“Near Threlkeld, Cumbria”: oil 7×5 inches

 

A few articles on limited palettes took my interest during the past week or two. I tend to have a small number of regular colours put out when using oils; but more when working with pastels due to the greater numbers required for darks, midtones, lights etc.

So this week’s painting is made from a limited palette; permanent alizarin crimson, french ultramarine and cadmium yellow light, along with titanium white. The first two and fourth are Winsor and Newton, the yellow is a Daler Rowney tube, which is actually quite bright but I preferred it to lemon yellow.

The image here is a little bit dark, not a good photography day; I will probably get a better image and replace this one later.

I will own up here and say that I dabbed a small bit of thalo blue onto the palette for the sky colour. Thalo blue with white provides a clean and fresh-looking shade, whereas a mix with french ultra acquires a cooler, slightly mauve look. Lower sections of the sky tend towards a greenish tint, which is more readily provided by thalo blue since it is nearer to green on the colour circle.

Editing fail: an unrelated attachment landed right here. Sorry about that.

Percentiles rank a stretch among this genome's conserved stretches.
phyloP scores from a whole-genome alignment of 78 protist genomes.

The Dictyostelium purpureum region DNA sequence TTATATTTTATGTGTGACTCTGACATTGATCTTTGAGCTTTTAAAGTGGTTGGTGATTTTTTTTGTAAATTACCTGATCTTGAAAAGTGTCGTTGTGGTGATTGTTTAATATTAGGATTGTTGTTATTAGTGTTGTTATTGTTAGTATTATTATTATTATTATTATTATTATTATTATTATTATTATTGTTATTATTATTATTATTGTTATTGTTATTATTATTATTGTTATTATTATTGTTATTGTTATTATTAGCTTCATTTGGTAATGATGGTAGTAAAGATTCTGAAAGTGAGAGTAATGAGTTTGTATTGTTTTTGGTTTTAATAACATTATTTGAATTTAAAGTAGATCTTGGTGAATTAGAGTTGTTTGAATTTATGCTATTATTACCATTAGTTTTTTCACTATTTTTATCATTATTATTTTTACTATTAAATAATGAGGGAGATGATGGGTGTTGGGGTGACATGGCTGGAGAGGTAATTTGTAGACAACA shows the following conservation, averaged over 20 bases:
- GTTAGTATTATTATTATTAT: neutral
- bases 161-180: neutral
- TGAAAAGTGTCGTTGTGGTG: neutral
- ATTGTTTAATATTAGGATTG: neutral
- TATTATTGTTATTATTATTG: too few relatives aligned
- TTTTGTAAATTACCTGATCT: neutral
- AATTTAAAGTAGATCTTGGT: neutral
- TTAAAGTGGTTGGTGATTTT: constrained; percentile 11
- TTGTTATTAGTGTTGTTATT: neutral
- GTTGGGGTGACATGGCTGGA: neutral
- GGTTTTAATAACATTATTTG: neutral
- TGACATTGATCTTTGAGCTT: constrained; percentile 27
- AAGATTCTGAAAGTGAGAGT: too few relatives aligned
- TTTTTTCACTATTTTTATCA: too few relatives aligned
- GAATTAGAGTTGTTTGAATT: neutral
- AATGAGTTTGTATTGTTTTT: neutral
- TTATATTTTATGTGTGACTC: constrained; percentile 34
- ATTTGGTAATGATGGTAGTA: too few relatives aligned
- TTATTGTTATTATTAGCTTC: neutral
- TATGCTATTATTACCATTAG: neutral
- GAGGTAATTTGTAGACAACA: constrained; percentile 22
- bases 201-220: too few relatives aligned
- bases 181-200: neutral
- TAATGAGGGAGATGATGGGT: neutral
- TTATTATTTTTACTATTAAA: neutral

Ultramarine and cadmium yellow light provided the base for several greens; adding white, or a touch of alizarin crimson to “brown up” the colour and knock back the brightness. Alizarin plus ultramarine makes a nice purple that can be modified with white, light yellow or even a green mix to make various greyish shades. Cloud colours were begun with white plus a mix of alizarin and light yellow, which makes a browny-orange colour. That small dab of thalo was used up by incorporating it here and there in green mixes.

The painting is on an Ampersand gesso board, made with a lovely smooth white surface which I prefer these days to canvas.

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